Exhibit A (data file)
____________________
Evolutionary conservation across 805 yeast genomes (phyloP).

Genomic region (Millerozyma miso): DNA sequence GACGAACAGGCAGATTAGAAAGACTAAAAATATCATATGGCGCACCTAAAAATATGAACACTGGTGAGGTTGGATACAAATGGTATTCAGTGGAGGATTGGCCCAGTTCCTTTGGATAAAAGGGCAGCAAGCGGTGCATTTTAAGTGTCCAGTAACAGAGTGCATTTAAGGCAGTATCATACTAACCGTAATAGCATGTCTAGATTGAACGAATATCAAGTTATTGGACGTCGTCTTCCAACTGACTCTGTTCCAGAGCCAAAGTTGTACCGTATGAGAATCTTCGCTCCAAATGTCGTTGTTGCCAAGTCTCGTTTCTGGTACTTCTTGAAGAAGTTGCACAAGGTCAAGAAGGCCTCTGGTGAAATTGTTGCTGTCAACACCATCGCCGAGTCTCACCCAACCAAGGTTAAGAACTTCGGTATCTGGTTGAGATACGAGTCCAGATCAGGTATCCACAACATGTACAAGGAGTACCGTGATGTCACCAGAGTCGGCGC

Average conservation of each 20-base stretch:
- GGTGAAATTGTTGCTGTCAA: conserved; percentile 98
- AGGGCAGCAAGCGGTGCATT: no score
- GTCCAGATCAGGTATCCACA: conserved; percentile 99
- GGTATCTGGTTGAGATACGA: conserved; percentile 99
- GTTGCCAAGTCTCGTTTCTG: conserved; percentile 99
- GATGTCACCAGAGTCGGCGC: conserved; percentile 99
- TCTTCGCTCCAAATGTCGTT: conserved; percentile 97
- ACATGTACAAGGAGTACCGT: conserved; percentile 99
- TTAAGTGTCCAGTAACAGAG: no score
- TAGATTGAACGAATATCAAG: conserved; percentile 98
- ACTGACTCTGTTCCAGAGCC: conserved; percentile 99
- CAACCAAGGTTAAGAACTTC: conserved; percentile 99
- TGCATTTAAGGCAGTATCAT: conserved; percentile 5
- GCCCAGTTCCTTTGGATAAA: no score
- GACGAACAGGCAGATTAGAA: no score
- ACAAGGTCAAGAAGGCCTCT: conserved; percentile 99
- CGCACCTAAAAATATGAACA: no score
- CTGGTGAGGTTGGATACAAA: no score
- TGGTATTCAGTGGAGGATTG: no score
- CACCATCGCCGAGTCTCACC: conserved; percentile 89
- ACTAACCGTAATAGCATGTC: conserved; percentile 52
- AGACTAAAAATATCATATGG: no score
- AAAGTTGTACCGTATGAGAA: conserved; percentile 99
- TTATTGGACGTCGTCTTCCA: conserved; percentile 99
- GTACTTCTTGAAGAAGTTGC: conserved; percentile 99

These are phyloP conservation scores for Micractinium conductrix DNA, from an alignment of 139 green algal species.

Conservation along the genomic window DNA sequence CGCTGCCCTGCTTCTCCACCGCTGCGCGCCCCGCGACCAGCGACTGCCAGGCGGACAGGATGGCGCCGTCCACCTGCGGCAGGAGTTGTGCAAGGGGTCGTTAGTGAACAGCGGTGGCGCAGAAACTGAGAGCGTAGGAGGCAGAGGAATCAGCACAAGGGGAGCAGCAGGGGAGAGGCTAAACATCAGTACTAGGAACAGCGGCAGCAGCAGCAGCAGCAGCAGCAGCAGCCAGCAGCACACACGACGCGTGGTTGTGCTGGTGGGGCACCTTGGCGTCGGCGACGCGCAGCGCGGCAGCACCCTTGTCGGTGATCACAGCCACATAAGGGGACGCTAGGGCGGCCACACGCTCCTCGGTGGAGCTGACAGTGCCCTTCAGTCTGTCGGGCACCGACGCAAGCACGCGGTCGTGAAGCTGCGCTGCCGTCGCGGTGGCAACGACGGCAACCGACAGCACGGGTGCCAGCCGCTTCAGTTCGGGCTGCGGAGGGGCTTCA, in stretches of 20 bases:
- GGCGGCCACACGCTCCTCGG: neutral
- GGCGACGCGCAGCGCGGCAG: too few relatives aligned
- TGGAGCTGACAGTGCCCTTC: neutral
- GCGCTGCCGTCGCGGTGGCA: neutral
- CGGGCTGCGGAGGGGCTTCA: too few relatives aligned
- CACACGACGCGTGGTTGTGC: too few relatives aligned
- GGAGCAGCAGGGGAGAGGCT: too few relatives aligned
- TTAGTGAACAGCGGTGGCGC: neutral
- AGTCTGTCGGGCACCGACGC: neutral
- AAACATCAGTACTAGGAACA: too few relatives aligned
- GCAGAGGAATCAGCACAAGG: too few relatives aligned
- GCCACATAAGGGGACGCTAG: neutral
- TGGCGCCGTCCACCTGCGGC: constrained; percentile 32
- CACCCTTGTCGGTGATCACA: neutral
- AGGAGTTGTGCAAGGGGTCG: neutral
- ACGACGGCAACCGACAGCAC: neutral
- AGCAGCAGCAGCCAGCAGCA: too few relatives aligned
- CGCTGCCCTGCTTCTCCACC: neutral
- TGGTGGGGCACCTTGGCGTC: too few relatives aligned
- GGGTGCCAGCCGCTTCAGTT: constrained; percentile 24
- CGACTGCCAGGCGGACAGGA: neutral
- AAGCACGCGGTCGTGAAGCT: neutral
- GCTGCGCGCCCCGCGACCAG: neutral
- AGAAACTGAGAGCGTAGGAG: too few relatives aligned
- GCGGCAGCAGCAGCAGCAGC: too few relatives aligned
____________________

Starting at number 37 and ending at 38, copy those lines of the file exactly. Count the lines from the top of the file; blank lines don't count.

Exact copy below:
- GGAGCAGCAGGGGAGAGGCT: too few relatives aligned
- TTAGTGAACAGCGGTGGCGC: neutral